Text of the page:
Saturday, May 24, 2008


Sorry not to have blogged recently. This is partly because everyone was in Cannes, except me - or at least that's how it felt; also, I was away for a few days for my "real" (i.e. the one that pays) job; and it's also been a bit of a thin news spell round here. I have managed to get some writing done - a few days away in Bristol seemed to unlock something or other - whether it was being in a new place, or being away from home and therefore away from chores and ordinary distraction, or whether it's that I've reached a point where my job no longer takes so much emotional energy because I've settled into it now, I don't know; whatever it is, I'm not complaining. I got two entries into "Gone in Sixty Seconds" the previous week, and several pages of novel down in Bristol. The next target is the final deadline of the BSSC at the end of June.

However, I'm having a period of enforced inactivity because I've had the worst allergic reaction yet to an insect bite - the nurse said it was the worst one she'd ever seen, which was peculiarly gratifying - always nice to alarm the medics! Like the time I got a scratch from a foxglove stem, my shin turned black, and when I rolled up my trouser leg to show the GP, her reaction was "bloody hell!" Anyway, I have a very sore leg, and am not going to be doing what I wanted to do this weekend, which was finish off putting in the sleepers for my raised bed vegetable patch. I might make it as far as the cinema this afternoon, because the alternative is staying here and listening to football through the wall - my neighbour has her radio on so loud it must be almost jumping off the table. I hate football, I double hate BBC local radio football commentary, and I treble hate the phone ins they have afterwards - the pain of my sore leg will be less than the pain of having to listen to bellowing fools all afternoon, so I will stagger out, whimpering every now and then, and may well console myself with ice cream.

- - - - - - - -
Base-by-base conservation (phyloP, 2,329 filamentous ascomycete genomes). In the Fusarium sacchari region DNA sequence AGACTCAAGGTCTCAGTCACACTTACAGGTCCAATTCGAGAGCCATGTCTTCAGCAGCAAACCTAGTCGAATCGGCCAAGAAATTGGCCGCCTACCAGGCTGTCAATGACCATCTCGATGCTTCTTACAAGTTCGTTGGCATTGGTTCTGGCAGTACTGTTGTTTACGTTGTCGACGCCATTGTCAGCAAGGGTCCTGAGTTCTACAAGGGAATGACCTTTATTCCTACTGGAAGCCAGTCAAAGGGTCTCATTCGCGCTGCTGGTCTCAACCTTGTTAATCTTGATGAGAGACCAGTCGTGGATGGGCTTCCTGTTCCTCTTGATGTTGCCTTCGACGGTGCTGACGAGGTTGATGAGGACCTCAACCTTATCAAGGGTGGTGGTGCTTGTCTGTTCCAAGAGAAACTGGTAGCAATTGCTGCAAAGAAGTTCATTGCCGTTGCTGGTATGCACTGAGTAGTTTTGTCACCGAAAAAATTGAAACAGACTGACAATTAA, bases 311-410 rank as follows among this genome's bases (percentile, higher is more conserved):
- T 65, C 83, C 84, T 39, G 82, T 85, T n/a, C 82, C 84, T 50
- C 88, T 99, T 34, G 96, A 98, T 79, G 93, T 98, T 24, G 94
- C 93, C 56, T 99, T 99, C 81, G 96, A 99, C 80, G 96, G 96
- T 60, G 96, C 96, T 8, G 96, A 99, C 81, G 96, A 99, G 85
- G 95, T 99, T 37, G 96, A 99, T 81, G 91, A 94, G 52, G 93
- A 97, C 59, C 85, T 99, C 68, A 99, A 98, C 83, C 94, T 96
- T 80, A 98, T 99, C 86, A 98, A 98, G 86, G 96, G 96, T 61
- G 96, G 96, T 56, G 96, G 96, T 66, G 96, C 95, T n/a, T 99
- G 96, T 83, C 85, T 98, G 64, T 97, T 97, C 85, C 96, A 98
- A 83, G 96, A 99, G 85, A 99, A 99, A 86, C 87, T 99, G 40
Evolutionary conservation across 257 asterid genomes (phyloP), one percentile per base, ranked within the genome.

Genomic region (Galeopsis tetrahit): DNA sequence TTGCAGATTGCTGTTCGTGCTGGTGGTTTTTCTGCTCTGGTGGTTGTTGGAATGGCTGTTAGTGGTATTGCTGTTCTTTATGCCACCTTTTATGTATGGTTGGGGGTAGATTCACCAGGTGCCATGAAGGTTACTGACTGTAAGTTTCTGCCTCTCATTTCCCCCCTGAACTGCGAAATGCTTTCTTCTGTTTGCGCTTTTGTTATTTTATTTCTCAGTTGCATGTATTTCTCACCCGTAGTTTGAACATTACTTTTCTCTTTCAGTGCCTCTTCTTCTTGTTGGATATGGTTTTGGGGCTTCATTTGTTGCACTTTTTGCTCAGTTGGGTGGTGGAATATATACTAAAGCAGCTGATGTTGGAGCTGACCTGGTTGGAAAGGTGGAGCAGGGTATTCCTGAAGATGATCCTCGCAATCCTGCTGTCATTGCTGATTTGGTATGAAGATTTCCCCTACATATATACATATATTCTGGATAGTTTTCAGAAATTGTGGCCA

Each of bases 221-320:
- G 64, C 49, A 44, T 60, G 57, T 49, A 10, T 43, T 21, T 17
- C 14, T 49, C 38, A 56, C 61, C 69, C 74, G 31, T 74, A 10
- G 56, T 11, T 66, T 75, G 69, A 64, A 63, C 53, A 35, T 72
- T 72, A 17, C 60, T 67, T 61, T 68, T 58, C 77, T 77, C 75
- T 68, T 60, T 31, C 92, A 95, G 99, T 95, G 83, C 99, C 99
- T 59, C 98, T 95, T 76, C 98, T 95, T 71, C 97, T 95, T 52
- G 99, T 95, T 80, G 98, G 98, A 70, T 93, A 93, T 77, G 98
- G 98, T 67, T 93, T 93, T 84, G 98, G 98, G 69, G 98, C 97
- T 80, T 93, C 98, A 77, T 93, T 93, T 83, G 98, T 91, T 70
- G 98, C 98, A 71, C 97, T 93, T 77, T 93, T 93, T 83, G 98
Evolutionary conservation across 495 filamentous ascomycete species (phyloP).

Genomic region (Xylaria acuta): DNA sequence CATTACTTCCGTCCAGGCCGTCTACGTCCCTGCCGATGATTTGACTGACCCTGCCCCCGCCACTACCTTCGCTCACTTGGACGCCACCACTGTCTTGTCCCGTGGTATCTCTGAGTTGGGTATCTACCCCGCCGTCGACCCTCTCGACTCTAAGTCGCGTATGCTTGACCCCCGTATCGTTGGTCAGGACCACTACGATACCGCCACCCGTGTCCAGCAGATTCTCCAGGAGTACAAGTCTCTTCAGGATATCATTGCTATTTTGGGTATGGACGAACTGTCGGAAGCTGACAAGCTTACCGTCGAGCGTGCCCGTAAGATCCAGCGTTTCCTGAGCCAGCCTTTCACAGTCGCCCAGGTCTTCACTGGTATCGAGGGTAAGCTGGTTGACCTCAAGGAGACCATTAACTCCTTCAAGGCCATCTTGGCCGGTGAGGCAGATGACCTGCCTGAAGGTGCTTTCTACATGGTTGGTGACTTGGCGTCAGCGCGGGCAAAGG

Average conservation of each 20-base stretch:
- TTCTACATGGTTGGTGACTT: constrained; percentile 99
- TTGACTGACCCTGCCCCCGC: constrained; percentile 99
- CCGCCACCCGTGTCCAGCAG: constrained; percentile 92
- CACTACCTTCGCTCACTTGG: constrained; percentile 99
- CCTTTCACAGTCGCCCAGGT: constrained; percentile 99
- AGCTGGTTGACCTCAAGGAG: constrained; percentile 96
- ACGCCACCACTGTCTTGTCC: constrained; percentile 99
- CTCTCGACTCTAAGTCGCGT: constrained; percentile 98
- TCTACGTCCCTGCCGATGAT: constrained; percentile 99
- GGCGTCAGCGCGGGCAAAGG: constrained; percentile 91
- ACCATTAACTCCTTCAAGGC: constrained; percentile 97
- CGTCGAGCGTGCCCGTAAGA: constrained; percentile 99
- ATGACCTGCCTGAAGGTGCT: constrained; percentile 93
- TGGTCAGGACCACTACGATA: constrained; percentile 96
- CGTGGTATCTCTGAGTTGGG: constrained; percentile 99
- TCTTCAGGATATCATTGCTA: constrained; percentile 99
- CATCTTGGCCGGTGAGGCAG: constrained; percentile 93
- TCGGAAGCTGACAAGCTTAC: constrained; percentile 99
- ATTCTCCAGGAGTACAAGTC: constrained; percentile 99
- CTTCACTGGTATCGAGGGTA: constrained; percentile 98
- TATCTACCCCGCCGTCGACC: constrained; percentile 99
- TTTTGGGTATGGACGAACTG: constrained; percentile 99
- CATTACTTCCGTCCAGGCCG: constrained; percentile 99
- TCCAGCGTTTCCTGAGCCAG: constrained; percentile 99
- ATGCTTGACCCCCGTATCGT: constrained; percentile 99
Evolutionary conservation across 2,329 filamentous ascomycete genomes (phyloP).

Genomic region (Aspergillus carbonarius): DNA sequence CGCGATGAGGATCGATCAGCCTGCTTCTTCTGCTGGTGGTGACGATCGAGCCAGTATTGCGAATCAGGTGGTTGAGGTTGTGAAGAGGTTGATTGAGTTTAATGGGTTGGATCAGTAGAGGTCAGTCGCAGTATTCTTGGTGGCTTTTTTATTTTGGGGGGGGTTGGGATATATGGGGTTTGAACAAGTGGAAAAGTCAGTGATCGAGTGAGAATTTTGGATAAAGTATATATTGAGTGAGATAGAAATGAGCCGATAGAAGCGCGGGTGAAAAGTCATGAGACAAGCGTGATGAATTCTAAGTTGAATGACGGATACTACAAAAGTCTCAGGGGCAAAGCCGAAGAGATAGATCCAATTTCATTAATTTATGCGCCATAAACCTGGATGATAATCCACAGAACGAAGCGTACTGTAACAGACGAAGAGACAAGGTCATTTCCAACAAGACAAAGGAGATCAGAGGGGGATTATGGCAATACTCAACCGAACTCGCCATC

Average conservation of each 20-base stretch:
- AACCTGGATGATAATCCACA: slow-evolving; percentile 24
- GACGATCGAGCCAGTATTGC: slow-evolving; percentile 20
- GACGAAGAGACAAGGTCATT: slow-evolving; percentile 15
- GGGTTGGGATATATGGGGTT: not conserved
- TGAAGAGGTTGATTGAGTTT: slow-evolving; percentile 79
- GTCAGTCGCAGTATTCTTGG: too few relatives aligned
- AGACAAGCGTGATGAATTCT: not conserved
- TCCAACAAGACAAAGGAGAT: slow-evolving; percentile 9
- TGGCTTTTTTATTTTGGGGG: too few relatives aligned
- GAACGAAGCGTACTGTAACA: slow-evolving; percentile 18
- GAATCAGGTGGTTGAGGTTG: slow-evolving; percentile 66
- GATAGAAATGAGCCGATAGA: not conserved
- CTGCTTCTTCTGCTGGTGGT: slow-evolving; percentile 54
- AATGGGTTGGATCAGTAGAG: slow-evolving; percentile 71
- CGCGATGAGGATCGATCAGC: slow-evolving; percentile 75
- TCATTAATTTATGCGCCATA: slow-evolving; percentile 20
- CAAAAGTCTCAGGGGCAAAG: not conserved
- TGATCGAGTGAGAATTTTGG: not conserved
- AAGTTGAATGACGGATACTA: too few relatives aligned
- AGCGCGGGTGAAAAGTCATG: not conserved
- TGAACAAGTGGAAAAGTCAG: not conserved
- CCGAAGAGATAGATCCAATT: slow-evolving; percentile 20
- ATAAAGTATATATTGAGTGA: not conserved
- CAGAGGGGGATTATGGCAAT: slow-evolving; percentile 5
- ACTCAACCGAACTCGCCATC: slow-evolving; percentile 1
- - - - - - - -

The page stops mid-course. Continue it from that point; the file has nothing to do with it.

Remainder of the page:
Instead of digging, I finally got round to sorting out my flickr account. Pictures from LA last month are here, and the first garden pictures this year are here.

The radio blasting has begun so I'm off out in search of lunch - I should eat marmite on brown toast, real ale, and brewer's yeast. I'll be stinking like a brewery and farting like a herd of cows, but at least the sabre-toothed mosquitos won't like me any more.

Saturday, May 10, 2008

Weekend interview 2 - The Producer

For the second interview in my new series, I've got a great one for you - a chat with Rob Speranza, who runs South Yorkshire Filmmakers Network, and is a very experienced producer of short films, including "King Ponce" directed by Sam Donovan, and Sue Everett's recently completed film "Mother, Mine". He was really helpful when I was trying to get "Echoes" set up too, and gave me tons of invaluable advice - well worth my £25 joining fee for SYFN! He's got lots to say about short films, so enjoy the interview:

Tell me about your involvement with South Yorkshire Filmmakers Network, and how that began.
First off, I got in through academic means, which I didn’t expect. I started doing a Masters but it grew into a PhD, on film and poetry. While doing that, I ran the video library where I was surrounded by great films, films by great directors that my tutors talked about. And there was one guy who used to watch 3, 4, 5 films a week, never missed a week, and come in and talk about them, and he asked me if I wanted to join a production company he was setting up. He’d got a corporate job lined up, and I thought that sounded like a good deal, so I joined him. We started getting more people involved, got more corporate jobs, and this became Sort Of Films, with Ed Cartledge, and the Network sort of took off from there. We didn’t make too many films in the network as such, aside from my film-poems, but we would have meetings, hold training sessions around sound, camera, music, and anything else people asked for. We’d talk about our favourite films, favourite scenes, cinematography, we’d meet in people’s houses or in the pub, and when 25 or more people started showing up each week we realised it wasn’t a production company anymore, it was a network. And South Yorkshire Filmmakers Network now has 600 members.